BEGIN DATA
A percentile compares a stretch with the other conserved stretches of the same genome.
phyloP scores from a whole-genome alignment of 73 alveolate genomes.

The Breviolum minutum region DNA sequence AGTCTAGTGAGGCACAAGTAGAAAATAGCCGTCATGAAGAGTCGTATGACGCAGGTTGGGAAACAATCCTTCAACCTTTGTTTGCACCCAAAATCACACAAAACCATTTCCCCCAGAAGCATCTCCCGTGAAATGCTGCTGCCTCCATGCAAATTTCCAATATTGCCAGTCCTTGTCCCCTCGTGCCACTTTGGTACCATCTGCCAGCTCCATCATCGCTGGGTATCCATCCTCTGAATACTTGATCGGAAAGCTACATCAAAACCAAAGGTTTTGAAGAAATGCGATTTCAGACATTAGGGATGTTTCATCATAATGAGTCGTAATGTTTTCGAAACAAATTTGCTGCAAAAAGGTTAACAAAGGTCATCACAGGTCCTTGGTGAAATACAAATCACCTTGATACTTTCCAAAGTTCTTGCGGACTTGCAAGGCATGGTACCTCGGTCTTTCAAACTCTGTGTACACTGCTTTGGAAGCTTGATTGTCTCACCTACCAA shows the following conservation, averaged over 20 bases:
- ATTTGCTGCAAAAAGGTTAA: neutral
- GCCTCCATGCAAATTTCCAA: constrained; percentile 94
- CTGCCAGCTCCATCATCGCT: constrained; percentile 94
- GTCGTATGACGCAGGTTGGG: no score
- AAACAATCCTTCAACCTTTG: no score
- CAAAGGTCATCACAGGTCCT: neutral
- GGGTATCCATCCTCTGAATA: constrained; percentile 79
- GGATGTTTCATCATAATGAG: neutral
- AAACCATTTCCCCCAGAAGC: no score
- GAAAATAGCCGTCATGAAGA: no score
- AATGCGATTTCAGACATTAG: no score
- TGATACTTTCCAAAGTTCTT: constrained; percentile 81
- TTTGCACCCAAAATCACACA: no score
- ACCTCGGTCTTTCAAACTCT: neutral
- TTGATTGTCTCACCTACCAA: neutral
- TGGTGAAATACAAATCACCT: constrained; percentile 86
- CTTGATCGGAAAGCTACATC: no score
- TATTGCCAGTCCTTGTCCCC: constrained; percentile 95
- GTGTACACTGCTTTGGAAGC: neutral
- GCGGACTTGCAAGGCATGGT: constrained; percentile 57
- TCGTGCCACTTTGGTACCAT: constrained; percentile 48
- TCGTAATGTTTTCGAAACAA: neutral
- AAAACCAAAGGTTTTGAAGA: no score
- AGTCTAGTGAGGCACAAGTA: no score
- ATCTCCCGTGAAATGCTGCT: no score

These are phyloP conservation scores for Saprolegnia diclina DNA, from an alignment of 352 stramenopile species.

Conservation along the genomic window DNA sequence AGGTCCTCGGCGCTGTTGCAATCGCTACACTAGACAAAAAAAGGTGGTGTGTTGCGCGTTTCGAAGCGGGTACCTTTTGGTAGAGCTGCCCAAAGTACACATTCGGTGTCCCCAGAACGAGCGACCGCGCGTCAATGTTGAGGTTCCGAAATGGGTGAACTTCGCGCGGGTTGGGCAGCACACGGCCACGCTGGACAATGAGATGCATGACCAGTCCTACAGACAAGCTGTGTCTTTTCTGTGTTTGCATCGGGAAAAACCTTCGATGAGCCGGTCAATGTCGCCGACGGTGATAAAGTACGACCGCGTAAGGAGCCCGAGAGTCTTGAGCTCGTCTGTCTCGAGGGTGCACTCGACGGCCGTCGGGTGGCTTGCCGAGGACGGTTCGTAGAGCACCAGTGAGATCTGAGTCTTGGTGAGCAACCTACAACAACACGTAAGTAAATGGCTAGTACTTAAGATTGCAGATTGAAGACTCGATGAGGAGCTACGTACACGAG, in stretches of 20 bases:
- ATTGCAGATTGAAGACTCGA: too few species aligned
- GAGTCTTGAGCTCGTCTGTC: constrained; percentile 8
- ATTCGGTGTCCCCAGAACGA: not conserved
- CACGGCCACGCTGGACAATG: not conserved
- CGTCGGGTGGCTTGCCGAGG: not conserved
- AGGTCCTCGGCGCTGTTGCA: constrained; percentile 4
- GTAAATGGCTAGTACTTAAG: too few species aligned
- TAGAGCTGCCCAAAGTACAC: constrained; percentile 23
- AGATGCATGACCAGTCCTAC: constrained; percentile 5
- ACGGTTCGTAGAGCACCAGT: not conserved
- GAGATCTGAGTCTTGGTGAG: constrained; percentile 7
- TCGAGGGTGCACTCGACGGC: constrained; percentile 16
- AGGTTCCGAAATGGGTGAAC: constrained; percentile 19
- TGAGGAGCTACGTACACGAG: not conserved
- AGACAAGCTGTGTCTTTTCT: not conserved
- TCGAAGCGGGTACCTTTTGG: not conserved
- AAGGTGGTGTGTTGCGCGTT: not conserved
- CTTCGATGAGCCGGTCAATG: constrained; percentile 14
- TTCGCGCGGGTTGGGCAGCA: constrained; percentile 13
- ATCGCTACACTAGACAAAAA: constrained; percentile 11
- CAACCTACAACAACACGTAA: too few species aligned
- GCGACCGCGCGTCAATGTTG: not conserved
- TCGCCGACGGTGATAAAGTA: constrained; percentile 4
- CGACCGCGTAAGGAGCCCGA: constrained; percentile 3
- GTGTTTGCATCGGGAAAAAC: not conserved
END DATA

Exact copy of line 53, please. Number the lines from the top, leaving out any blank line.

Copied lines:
- TCGCCGACGGTGATAAAGTA: constrained; percentile 4